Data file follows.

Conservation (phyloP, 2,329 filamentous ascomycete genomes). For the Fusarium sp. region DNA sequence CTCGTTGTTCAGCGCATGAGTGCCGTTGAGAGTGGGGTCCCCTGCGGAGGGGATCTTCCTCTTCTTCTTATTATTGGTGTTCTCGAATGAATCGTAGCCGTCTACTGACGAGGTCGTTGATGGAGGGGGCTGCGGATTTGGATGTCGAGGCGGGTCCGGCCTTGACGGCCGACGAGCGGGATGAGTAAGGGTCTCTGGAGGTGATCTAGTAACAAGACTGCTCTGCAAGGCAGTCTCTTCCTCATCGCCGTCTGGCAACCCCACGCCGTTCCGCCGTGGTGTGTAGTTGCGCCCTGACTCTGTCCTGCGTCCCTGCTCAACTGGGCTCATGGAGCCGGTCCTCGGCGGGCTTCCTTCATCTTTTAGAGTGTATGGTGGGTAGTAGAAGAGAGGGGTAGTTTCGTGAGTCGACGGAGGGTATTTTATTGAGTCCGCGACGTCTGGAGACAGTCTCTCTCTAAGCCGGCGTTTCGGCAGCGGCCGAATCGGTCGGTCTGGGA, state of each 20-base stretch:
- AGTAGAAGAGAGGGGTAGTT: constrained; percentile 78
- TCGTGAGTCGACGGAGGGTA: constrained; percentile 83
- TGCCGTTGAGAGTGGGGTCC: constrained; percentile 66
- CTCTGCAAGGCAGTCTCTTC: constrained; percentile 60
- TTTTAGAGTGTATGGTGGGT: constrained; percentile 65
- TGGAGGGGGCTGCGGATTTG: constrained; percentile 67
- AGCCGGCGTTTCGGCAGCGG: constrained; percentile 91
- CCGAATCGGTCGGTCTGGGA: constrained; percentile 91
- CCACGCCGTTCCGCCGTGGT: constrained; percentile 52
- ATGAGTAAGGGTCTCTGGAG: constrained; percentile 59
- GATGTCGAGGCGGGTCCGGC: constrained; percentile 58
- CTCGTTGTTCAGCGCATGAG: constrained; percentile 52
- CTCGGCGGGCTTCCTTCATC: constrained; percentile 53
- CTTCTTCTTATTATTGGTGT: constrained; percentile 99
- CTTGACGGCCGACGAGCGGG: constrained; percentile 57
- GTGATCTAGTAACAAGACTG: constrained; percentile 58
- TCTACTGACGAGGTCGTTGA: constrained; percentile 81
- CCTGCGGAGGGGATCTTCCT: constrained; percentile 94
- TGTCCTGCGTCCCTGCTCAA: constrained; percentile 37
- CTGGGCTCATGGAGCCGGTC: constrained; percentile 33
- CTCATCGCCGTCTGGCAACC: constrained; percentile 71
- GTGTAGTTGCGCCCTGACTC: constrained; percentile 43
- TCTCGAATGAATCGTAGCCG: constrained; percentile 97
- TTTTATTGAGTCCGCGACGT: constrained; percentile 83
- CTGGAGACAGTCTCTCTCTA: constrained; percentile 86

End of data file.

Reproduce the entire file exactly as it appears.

Conservation (phyloP, 2,329 filamentous ascomycete genomes). For the Fusarium sp. region DNA sequence CTCGTTGTTCAGCGCATGAGTGCCGTTGAGAGTGGGGTCCCCTGCGGAGGGGATCTTCCTCTTCTTCTTATTATTGGTGTTCTCGAATGAATCGTAGCCGTCTACTGACGAGGTCGTTGATGGAGGGGGCTGCGGATTTGGATGTCGAGGCGGGTCCGGCCTTGACGGCCGACGAGCGGGATGAGTAAGGGTCTCTGGAGGTGATCTAGTAACAAGACTGCTCTGCAAGGCAGTCTCTTCCTCATCGCCGTCTGGCAACCCCACGCCGTTCCGCCGTGGTGTGTAGTTGCGCCCTGACTCTGTCCTGCGTCCCTGCTCAACTGGGCTCATGGAGCCGGTCCTCGGCGGGCTTCCTTCATCTTTTAGAGTGTATGGTGGGTAGTAGAAGAGAGGGGTAGTTTCGTGAGTCGACGGAGGGTATTTTATTGAGTCCGCGACGTCTGGAGACAGTCTCTCTCTAAGCCGGCGTTTCGGCAGCGGCCGAATCGGTCGGTCTGGGA, state of each 20-base stretch:
- AGTAGAAGAGAGGGGTAGTT: constrained; percentile 78
- TCGTGAGTCGACGGAGGGTA: constrained; percentile 83
- TGCCGTTGAGAGTGGGGTCC: constrained; percentile 66
- CTCTGCAAGGCAGTCTCTTC: constrained; percentile 60
- TTTTAGAGTGTATGGTGGGT: constrained; percentile 65
- TGGAGGGGGCTGCGGATTTG: constrained; percentile 67
- AGCCGGCGTTTCGGCAGCGG: constrained; percentile 91
- CCGAATCGGTCGGTCTGGGA: constrained; percentile 91
- CCACGCCGTTCCGCCGTGGT: constrained; percentile 52
- ATGAGTAAGGGTCTCTGGAG: constrained; percentile 59
- GATGTCGAGGCGGGTCCGGC: constrained; percentile 58
- CTCGTTGTTCAGCGCATGAG: constrained; percentile 52
- CTCGGCGGGCTTCCTTCATC: constrained; percentile 53
- CTTCTTCTTATTATTGGTGT: constrained; percentile 99
- CTTGACGGCCGACGAGCGGG: constrained; percentile 57
- GTGATCTAGTAACAAGACTG: constrained; percentile 58
- TCTACTGACGAGGTCGTTGA: constrained; percentile 81
- CCTGCGGAGGGGATCTTCCT: constrained; percentile 94
- TGTCCTGCGTCCCTGCTCAA: constrained; percentile 37
- CTGGGCTCATGGAGCCGGTC: constrained; percentile 33
- CTCATCGCCGTCTGGCAACC: constrained; percentile 71
- GTGTAGTTGCGCCCTGACTC: constrained; percentile 43
- TCTCGAATGAATCGTAGCCG: constrained; percentile 97
- TTTTATTGAGTCCGCGACGT: constrained; percentile 83
- CTGGAGACAGTCTCTCTCTA: constrained; percentile 86